John Lithgow in Daddy's Home2 via Tenor
We've been hearing all filing season about how ticked off lots of folks are about the size of their tax refunds.
Last week, one Indiana woman was especially upset, but not over the refund amount.
She was royally ticked that the tax check hadn't yet arrived, so much so that the wait allegedly drove her to violence.
Unwelcome wait reaction: The apparently tardy refund actually was intended for Claudia Pedroza's ex-boyfriend, who's also the father of the couple's three children.
He had filed his return, claiming the youngsters as dependents, and Pedroza reportedly went by his house to get her share of the refund money.
When he told Pedroza that he was still waiting for the refund, Elkhart County court documents allege that she assaulted him with a kitchen knife.
Tracking tax refunds: The story as reported by WSBT-TV in South Bend, Indiana, doesn't say when the tax return was filed.
But instead of allegedly attacking her former beau, Pedroza should have gotten that detail.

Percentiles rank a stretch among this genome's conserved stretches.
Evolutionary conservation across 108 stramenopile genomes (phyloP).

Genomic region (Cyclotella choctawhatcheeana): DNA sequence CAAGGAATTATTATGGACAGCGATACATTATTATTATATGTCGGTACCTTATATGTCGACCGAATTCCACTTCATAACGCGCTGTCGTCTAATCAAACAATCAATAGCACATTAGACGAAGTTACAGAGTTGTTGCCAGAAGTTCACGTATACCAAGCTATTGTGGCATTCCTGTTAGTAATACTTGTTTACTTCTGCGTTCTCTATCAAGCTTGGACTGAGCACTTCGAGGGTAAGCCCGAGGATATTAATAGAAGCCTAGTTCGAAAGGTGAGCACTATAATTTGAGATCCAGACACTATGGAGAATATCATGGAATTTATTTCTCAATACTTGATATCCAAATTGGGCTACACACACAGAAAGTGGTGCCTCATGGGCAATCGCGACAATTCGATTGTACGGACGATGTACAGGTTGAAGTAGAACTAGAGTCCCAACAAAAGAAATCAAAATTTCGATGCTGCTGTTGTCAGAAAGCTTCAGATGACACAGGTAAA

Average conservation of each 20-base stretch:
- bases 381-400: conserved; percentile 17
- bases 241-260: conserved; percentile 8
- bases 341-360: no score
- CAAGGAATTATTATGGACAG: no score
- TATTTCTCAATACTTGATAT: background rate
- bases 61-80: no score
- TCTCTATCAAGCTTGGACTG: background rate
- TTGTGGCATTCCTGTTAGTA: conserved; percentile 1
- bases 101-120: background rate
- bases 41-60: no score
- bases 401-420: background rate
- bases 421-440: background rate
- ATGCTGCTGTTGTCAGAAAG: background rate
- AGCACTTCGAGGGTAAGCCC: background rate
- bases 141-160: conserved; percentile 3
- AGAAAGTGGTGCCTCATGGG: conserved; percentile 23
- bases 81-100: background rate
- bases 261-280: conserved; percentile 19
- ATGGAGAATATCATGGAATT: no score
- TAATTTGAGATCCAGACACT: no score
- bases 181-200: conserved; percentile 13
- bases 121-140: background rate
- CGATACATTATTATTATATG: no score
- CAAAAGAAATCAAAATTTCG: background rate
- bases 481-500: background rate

Once a return is submitted and accepted, the Internal Revenue Service says that 90 percent of the time it issues refunds within 21 days.
Refund amounts now even: Pedroza reportedly told law enforcement that she was upset because she needed the tax refund money to pay for auto repairs and other bills.
That's not an unusual filing season situation. Many folks depend on the tax cash and even intentionally overwithhold from their pay to ensure they get a refund each spring.
Another thing that's finally on par with previous filing seasons is 2019's average tax refund check amount.
Yep, despite all the early complaints, the average refund this year now is $2,915.
That's just 0.3 percent less than the $2,925 average check amount issued at this time in 2018.
That earns $2,915 this week's By the Numbers honors.
Here's hoping you're getting a comparable refund and that it arrives soon. Or at least before you get too agitated!
You also might find these items of interest:
- Tax refunds are nice, but savings provide a better payoff
- Unpaid state & federal debts could mean smaller refunds
- IRS offers more underwithholding tax penalty relief, but taxpayer ire over smaller refunds lingers